Memoirs of My Life

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Penguin Books Limited, 1984 - Biography & Autobiography - 237 pages
2 Reviews
Edward Gibbon was one of the world's greatest historians and a towering figure of his age. When he died in 1794 he left behind the unfinished drafts of his Memoirs, which were posthumously edited by his friend Lord Sheffield, and remain an astonishing portrait of a rich, full life. Recounting Gibbon's sickly childhood in London, his disappointment with an Oxford 'steeped in port and prejudice', his successful years in Lausanne, his first and only love affair and the monolithic achievement of The Decline and Fall of the Roman Empire, he distils his genius for history into a remarkable gift for autobiography. Candid and detailed, these writings are filled with warmth and intellectual passion.

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User Review  - stillatim - LibraryThing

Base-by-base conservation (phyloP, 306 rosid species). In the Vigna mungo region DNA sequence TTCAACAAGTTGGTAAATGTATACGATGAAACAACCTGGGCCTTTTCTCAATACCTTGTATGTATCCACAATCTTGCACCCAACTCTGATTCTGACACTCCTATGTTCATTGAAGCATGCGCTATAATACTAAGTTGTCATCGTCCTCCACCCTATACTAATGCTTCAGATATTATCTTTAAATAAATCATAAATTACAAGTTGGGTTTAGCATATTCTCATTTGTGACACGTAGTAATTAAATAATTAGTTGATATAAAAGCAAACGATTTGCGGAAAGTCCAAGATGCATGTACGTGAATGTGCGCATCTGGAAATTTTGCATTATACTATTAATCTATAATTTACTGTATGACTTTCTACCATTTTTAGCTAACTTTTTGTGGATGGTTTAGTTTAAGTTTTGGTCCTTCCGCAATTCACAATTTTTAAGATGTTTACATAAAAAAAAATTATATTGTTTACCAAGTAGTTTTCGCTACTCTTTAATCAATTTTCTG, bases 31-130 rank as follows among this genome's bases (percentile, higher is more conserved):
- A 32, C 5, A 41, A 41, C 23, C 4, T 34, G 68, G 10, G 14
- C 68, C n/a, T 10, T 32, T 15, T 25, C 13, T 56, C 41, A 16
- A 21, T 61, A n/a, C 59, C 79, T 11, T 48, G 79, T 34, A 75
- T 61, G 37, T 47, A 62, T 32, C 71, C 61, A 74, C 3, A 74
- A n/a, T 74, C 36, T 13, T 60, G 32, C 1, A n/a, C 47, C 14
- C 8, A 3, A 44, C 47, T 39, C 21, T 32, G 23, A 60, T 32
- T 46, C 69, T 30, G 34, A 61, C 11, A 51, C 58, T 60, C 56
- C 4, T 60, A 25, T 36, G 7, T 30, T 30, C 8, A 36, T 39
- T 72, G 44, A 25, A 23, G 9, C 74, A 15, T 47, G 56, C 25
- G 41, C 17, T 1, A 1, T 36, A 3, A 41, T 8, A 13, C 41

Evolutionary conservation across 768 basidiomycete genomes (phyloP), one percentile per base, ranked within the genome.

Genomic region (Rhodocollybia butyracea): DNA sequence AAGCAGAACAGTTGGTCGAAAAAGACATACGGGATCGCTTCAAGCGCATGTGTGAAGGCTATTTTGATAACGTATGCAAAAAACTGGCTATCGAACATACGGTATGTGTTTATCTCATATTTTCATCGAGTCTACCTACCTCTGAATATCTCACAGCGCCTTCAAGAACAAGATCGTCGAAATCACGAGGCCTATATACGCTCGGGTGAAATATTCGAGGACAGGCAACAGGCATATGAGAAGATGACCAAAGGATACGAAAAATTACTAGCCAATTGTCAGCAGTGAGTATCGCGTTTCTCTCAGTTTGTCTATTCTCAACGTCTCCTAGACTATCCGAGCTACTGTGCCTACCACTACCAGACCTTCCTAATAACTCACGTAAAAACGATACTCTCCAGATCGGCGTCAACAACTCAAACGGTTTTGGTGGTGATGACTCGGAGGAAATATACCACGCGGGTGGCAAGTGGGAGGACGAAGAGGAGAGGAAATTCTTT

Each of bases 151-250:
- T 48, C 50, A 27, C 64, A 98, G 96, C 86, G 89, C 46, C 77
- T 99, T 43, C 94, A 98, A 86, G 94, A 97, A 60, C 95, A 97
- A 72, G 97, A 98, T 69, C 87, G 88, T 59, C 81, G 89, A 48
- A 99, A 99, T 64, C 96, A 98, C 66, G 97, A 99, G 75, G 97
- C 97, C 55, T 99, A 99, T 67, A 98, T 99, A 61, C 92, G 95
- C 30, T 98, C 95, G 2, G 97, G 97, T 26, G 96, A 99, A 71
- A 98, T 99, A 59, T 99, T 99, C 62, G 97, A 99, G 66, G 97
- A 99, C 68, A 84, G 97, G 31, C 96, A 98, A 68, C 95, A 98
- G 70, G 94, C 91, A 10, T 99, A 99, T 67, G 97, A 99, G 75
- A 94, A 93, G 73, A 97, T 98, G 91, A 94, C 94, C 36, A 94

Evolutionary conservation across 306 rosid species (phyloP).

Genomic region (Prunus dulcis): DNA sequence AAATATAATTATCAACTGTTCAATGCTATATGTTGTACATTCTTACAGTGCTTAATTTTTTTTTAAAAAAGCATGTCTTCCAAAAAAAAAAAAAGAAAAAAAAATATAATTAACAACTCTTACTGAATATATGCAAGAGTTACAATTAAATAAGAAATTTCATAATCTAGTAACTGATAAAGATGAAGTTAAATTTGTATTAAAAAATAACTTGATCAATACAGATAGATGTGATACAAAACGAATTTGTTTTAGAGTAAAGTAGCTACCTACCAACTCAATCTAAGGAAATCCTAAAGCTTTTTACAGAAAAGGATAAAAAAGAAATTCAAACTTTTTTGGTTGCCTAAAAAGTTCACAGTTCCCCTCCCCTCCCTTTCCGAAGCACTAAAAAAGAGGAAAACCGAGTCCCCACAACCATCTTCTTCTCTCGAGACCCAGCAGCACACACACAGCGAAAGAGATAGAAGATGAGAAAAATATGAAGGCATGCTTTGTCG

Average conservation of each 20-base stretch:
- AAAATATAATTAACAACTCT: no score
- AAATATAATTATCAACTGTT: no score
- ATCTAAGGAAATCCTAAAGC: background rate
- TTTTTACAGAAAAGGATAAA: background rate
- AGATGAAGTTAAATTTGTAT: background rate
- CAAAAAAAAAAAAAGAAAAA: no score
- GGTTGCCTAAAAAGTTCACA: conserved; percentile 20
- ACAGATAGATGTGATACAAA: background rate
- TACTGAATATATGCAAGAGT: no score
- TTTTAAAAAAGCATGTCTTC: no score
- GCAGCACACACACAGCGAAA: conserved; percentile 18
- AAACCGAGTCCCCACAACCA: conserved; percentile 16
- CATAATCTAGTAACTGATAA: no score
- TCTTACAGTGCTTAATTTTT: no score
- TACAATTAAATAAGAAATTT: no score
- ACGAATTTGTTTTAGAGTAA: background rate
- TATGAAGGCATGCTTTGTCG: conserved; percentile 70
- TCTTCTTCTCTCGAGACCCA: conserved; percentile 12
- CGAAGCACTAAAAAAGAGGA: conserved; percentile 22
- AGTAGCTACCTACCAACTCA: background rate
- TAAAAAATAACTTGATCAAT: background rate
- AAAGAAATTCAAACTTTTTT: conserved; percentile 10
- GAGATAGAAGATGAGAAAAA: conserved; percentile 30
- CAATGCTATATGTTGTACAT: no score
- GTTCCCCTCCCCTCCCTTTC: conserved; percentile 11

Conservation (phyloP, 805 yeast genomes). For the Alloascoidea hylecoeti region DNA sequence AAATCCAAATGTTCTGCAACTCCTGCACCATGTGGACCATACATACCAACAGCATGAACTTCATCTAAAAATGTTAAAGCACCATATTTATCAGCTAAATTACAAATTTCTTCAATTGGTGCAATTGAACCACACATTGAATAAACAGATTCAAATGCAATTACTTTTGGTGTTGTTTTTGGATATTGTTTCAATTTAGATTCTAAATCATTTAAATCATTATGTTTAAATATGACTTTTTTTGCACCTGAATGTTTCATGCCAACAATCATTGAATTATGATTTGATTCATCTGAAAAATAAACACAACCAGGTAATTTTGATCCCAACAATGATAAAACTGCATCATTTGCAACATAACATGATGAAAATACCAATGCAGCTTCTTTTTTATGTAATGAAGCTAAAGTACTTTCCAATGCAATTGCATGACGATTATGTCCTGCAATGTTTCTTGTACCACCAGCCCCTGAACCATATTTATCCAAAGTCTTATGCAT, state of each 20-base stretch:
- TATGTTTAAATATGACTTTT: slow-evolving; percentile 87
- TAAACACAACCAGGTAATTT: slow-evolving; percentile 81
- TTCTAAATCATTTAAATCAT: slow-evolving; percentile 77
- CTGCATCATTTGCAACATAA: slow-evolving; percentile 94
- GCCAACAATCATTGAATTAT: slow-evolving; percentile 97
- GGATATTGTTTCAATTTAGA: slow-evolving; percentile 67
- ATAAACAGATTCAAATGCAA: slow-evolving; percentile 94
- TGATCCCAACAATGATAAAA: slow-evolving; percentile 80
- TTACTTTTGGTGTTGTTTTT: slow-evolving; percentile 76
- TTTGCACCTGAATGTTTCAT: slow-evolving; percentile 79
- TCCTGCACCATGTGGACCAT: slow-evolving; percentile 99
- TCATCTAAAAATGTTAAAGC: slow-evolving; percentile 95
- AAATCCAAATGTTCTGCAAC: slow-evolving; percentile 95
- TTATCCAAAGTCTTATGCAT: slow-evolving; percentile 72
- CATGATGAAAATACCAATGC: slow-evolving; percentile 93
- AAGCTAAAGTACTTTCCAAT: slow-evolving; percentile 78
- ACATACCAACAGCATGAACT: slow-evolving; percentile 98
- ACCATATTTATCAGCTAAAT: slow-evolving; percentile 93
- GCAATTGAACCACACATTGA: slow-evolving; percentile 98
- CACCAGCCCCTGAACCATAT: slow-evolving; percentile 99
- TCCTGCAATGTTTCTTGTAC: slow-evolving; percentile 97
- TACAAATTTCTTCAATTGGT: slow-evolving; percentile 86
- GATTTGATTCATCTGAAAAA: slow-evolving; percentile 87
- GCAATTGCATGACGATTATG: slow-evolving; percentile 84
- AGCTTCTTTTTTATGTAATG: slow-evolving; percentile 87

What's not to love about a man who writes this well, even when he's not really trying, and gets more upset about intellectual arguments than he does about a faltering love life? Nothing not to love ... Read full review

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User Review  - markbstephenson - LibraryThing

Magnificent writing as one would expect. His conversion to Catholicism is explained along with the later developments in his beliefs. Read full review

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About the author (1984)

Edward Gibbon (1737 - 1794) was arguably the most influential historian since the time of Tacitus. His magnum opus, The History of the Decline and Fall of the Roman Empire, first published in 1776, is a groundbreaking work whose influence endures to this day.


Edited by Betty Radice

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